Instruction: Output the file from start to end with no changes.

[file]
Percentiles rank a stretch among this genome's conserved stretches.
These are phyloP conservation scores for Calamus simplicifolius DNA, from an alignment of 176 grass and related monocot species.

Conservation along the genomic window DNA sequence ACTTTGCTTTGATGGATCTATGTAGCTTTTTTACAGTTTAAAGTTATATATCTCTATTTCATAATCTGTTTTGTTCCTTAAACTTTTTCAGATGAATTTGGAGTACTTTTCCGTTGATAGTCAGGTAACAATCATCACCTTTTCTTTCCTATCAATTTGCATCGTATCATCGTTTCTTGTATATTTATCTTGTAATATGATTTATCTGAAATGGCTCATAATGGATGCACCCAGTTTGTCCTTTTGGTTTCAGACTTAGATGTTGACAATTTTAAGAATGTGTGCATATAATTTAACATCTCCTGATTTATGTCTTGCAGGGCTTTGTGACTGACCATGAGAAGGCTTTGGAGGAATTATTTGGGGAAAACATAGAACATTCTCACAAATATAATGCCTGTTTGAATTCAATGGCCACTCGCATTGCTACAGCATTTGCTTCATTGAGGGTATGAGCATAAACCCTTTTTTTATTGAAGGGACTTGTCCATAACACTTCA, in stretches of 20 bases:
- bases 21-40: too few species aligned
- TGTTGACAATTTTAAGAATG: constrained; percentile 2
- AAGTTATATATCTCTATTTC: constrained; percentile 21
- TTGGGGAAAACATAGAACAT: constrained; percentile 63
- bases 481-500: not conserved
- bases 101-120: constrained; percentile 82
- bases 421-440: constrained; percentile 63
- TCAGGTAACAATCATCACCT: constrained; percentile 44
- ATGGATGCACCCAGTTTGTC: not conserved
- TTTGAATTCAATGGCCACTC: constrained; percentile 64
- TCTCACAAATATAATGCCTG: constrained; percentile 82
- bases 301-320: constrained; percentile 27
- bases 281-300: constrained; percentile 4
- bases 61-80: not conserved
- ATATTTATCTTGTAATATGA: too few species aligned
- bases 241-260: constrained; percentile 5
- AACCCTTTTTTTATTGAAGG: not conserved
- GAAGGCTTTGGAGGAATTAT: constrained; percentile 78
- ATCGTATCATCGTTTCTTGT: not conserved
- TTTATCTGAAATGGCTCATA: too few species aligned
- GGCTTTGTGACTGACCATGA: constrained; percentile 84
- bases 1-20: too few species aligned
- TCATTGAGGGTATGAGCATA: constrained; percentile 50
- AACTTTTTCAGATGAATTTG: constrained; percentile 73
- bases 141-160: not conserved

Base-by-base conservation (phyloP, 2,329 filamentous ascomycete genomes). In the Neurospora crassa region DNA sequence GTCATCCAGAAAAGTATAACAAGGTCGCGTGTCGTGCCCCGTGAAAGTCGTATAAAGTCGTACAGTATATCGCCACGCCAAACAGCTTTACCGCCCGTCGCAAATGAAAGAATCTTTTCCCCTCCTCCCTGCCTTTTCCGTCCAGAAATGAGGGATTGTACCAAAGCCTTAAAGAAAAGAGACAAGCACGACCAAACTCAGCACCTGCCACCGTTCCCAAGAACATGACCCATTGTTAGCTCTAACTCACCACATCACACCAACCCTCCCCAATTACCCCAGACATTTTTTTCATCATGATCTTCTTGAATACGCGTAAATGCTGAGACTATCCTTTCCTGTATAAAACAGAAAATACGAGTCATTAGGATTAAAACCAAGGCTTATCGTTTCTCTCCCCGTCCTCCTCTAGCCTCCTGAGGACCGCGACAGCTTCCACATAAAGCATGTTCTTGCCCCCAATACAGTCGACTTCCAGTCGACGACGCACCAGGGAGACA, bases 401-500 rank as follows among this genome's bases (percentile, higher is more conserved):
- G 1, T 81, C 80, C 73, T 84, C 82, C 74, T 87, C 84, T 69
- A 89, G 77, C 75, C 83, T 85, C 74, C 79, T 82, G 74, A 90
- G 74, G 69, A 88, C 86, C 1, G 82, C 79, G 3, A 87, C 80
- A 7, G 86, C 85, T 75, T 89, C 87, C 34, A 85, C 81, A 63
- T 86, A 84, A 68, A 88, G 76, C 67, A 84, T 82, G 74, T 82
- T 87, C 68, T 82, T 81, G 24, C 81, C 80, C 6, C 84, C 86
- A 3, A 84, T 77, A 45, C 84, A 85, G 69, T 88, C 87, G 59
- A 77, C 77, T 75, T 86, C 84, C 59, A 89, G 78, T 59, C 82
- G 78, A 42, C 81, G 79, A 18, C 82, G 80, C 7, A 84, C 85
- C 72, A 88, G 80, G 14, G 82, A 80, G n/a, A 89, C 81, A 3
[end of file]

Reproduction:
Percentiles rank a stretch among this genome's conserved stretches.
These are phyloP conservation scores for Calamus simplicifolius DNA, from an alignment of 176 grass and related monocot species.

Conservation along the genomic window DNA sequence ACTTTGCTTTGATGGATCTATGTAGCTTTTTTACAGTTTAAAGTTATATATCTCTATTTCATAATCTGTTTTGTTCCTTAAACTTTTTCAGATGAATTTGGAGTACTTTTCCGTTGATAGTCAGGTAACAATCATCACCTTTTCTTTCCTATCAATTTGCATCGTATCATCGTTTCTTGTATATTTATCTTGTAATATGATTTATCTGAAATGGCTCATAATGGATGCACCCAGTTTGTCCTTTTGGTTTCAGACTTAGATGTTGACAATTTTAAGAATGTGTGCATATAATTTAACATCTCCTGATTTATGTCTTGCAGGGCTTTGTGACTGACCATGAGAAGGCTTTGGAGGAATTATTTGGGGAAAACATAGAACATTCTCACAAATATAATGCCTGTTTGAATTCAATGGCCACTCGCATTGCTACAGCATTTGCTTCATTGAGGGTATGAGCATAAACCCTTTTTTTATTGAAGGGACTTGTCCATAACACTTCA, in stretches of 20 bases:
- bases 21-40: too few species aligned
- TGTTGACAATTTTAAGAATG: constrained; percentile 2
- AAGTTATATATCTCTATTTC: constrained; percentile 21
- TTGGGGAAAACATAGAACAT: constrained; percentile 63
- bases 481-500: not conserved
- bases 101-120: constrained; percentile 82
- bases 421-440: constrained; percentile 63
- TCAGGTAACAATCATCACCT: constrained; percentile 44
- ATGGATGCACCCAGTTTGTC: not conserved
- TTTGAATTCAATGGCCACTC: constrained; percentile 64
- TCTCACAAATATAATGCCTG: constrained; percentile 82
- bases 301-320: constrained; percentile 27
- bases 281-300: constrained; percentile 4
- bases 61-80: not conserved
- ATATTTATCTTGTAATATGA: too few species aligned
- bases 241-260: constrained; percentile 5
- AACCCTTTTTTTATTGAAGG: not conserved
- GAAGGCTTTGGAGGAATTAT: constrained; percentile 78
- ATCGTATCATCGTTTCTTGT: not conserved
- TTTATCTGAAATGGCTCATA: too few species aligned
- GGCTTTGTGACTGACCATGA: constrained; percentile 84
- bases 1-20: too few species aligned
- TCATTGAGGGTATGAGCATA: constrained; percentile 50
- AACTTTTTCAGATGAATTTG: constrained; percentile 73
- bases 141-160: not conserved

Base-by-base conservation (phyloP, 2,329 filamentous ascomycete genomes). In the Neurospora crassa region DNA sequence GTCATCCAGAAAAGTATAACAAGGTCGCGTGTCGTGCCCCGTGAAAGTCGTATAAAGTCGTACAGTATATCGCCACGCCAAACAGCTTTACCGCCCGTCGCAAATGAAAGAATCTTTTCCCCTCCTCCCTGCCTTTTCCGTCCAGAAATGAGGGATTGTACCAAAGCCTTAAAGAAAAGAGACAAGCACGACCAAACTCAGCACCTGCCACCGTTCCCAAGAACATGACCCATTGTTAGCTCTAACTCACCACATCACACCAACCCTCCCCAATTACCCCAGACATTTTTTTCATCATGATCTTCTTGAATACGCGTAAATGCTGAGACTATCCTTTCCTGTATAAAACAGAAAATACGAGTCATTAGGATTAAAACCAAGGCTTATCGTTTCTCTCCCCGTCCTCCTCTAGCCTCCTGAGGACCGCGACAGCTTCCACATAAAGCATGTTCTTGCCCCCAATACAGTCGACTTCCAGTCGACGACGCACCAGGGAGACA, bases 401-500 rank as follows among this genome's bases (percentile, higher is more conserved):
- G 1, T 81, C 80, C 73, T 84, C 82, C 74, T 87, C 84, T 69
- A 89, G 77, C 75, C 83, T 85, C 74, C 79, T 82, G 74, A 90
- G 74, G 69, A 88, C 86, C 1, G 82, C 79, G 3, A 87, C 80
- A 7, G 86, C 85, T 75, T 89, C 87, C 34, A 85, C 81, A 63
- T 86, A 84, A 68, A 88, G 76, C 67, A 84, T 82, G 74, T 82
- T 87, C 68, T 82, T 81, G 24, C 81, C 80, C 6, C 84, C 86
- A 3, A 84, T 77, A 45, C 84, A 85, G 69, T 88, C 87, G 59
- A 77, C 77, T 75, T 86, C 84, C 59, A 89, G 78, T 59, C 82
- G 78, A 42, C 81, G 79, A 18, C 82, G 80, C 7, A 84, C 85
- C 72, A 88, G 80, G 14, G 82, A 80, G n/a, A 89, C 81, A 3